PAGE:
Personal Skill Development

Portuguese White Wine: A Blessing or a Disaster?

Portuguese White Wine: What’s a good beverage that conjures up in your cerebral cortex when you think of Indian food? I can bet you it’s not even alcohol that first comes to your mind. Who in their right minds can pair a spicy lamb vindaloo or a creamy, rich vegetable korma with any spirits? Aren’t they already scorching enough to light up our guts that we need to add more fuel of fermented grapes? Isn’t mango lassi or chilled water all one can take with these savory curries?

Turns out India has had a long love affair with wine. The Persians brought viticulture to the Indus valley during the 4th century B.C. The Vedic holy scriptures even make references to a rice wine fermented with honey called sura. The Portuguese brought the ports and fortified wines. The Dutch picked up the baton, grew more grapes in the south west regions of India. Had the phylloxera insect not preyed upon half of the world’s grape vines during the 18th and 19th centuries, India would have been producing sommelier samurais by the millions! Not all hope is lost, nevertheless. India has made a mighty comeback in the past decade.

Everyone knows the old adage that reds go with meats and white wine with fish. But what about the vegetables? India cooks over 55 versions of lentils across the country. Most vegetarian dishes have layers of sweet, spicy and salty flavors.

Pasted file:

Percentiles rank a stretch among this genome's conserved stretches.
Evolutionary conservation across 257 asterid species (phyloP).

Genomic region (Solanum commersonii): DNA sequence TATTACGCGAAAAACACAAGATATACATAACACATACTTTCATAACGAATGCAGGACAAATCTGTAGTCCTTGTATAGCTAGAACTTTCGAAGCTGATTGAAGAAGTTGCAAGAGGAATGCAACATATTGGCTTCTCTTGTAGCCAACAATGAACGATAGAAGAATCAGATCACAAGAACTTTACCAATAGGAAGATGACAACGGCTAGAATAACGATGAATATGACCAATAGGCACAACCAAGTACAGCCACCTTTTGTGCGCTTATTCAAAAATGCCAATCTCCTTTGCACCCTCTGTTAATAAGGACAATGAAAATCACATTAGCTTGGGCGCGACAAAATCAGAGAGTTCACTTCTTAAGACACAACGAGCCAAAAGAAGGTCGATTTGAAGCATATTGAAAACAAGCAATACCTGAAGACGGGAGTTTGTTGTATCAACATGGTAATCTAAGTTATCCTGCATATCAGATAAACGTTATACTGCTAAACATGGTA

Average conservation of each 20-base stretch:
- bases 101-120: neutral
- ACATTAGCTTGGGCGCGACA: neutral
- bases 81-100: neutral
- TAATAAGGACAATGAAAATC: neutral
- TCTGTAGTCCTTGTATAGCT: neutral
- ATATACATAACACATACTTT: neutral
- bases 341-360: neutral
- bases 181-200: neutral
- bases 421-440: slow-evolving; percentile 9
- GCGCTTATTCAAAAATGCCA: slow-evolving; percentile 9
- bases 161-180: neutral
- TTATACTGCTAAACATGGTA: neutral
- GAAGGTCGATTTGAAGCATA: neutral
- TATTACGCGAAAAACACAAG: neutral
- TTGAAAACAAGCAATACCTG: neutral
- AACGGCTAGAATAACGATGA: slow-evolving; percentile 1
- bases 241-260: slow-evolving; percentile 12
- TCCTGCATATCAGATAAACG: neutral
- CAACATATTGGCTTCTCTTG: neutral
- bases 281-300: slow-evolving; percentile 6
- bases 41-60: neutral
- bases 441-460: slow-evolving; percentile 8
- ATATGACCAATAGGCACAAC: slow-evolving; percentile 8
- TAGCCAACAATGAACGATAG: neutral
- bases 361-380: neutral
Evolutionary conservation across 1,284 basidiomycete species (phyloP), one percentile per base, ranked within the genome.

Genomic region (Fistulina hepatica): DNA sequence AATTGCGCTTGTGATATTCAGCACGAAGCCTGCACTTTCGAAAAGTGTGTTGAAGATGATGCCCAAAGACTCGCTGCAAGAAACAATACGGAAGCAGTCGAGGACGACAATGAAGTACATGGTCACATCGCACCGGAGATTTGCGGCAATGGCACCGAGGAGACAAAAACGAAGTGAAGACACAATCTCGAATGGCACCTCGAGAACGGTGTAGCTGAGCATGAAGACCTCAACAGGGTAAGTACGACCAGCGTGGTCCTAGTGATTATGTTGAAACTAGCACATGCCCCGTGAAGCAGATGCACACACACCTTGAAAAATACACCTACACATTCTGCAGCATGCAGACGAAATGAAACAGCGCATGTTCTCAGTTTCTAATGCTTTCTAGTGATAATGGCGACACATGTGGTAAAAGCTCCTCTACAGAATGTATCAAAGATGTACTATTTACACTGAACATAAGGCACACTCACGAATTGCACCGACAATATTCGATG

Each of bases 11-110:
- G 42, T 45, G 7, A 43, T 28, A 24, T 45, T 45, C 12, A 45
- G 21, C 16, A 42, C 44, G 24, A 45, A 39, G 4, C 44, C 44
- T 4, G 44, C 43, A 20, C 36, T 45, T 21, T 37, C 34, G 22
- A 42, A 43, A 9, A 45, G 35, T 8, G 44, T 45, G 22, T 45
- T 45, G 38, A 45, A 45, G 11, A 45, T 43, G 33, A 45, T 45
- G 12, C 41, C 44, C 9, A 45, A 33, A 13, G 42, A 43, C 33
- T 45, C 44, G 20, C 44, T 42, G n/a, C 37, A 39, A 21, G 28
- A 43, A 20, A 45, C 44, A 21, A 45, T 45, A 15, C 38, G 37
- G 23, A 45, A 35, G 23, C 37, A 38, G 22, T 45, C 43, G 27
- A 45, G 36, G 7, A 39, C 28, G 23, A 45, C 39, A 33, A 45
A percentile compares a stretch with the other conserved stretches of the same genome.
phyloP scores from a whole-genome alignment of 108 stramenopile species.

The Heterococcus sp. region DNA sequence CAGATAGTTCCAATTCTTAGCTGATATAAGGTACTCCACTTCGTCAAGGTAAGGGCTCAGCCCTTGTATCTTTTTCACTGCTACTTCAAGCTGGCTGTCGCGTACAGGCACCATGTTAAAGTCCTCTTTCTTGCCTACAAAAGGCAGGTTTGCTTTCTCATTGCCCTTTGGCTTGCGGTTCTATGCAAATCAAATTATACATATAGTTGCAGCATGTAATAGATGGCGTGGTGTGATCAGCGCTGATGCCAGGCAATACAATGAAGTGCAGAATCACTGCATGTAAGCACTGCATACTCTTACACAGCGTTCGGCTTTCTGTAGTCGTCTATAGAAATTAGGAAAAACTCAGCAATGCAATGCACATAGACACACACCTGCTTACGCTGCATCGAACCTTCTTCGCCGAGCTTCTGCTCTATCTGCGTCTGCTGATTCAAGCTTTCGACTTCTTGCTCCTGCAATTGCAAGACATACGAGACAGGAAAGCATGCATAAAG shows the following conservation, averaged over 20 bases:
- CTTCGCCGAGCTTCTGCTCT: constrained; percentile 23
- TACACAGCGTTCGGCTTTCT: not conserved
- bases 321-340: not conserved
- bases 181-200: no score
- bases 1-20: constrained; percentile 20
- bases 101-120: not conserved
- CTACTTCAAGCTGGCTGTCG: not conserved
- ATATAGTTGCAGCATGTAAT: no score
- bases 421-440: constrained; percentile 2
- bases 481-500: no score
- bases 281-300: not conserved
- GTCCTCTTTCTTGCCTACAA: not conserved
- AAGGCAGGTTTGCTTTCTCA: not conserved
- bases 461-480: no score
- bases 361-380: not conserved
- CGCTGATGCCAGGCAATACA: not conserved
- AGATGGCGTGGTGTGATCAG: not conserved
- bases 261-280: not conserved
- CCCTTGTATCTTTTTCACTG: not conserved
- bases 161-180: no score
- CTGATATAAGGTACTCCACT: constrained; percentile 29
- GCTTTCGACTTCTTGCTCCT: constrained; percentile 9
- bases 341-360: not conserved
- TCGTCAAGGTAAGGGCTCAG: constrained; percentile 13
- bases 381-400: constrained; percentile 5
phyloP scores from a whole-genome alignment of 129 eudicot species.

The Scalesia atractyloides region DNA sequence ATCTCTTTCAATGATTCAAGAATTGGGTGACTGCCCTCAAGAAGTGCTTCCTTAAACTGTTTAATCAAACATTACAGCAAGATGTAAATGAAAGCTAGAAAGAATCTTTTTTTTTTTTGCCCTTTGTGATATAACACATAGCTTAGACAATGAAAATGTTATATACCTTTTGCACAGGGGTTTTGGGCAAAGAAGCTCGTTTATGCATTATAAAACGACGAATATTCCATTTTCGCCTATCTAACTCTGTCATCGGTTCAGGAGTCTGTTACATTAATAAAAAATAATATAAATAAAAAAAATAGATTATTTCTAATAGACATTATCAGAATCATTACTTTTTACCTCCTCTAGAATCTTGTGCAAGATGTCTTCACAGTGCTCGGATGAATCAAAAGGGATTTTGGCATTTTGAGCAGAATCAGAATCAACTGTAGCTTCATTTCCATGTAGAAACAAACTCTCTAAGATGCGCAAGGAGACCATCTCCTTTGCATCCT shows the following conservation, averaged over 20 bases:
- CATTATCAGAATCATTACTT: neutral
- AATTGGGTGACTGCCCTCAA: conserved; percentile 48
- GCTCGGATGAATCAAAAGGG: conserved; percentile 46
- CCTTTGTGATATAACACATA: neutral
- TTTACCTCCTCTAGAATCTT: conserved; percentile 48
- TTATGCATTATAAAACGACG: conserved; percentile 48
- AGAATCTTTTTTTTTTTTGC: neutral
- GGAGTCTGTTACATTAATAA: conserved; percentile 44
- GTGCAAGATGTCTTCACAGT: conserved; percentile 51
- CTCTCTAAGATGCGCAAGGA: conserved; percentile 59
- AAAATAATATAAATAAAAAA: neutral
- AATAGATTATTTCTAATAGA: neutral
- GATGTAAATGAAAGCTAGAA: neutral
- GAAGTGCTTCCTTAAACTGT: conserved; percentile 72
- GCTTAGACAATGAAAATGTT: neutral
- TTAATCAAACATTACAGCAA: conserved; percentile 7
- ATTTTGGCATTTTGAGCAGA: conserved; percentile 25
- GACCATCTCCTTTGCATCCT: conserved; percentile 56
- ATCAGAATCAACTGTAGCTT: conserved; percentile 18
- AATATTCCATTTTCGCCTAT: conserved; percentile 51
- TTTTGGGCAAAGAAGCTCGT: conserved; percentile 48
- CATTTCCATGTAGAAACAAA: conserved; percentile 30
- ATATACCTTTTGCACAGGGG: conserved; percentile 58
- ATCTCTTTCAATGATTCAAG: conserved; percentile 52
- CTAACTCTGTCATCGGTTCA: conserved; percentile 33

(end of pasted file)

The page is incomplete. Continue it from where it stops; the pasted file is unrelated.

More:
Below are 3 most favorable wines that my friends and I have found to work well with the spicy dishes. Enjoy!


One of the most flavorful, fruity and aromatic white wines of the world. Depending on your palate, you can choose from a bone dry Riesling from Washington, New York or Trocken (dry) Germany or a sweet one from any regular German Rieslings that don’t say Trocken on the label. Upstate New York produces respectable, drinkable and very reasonably priced Rieslings. Hot, zesty curries need a cool balancer which this wine provides. Rieslings greatly compliment spicy food notes and allow you to experience each ingredient on its own turf.

Don’t drink your white wines too chilled as the practice masks the amazing aromas of the wine. Just pull out the chilled wine from the refrigerator and let it chill out on the counter top for a few minutes before the pour. Look out for a dry Riesling called SURU from Long Island or a semi-sweet Kabinett Riesling from Germany. Affordable and delicious!


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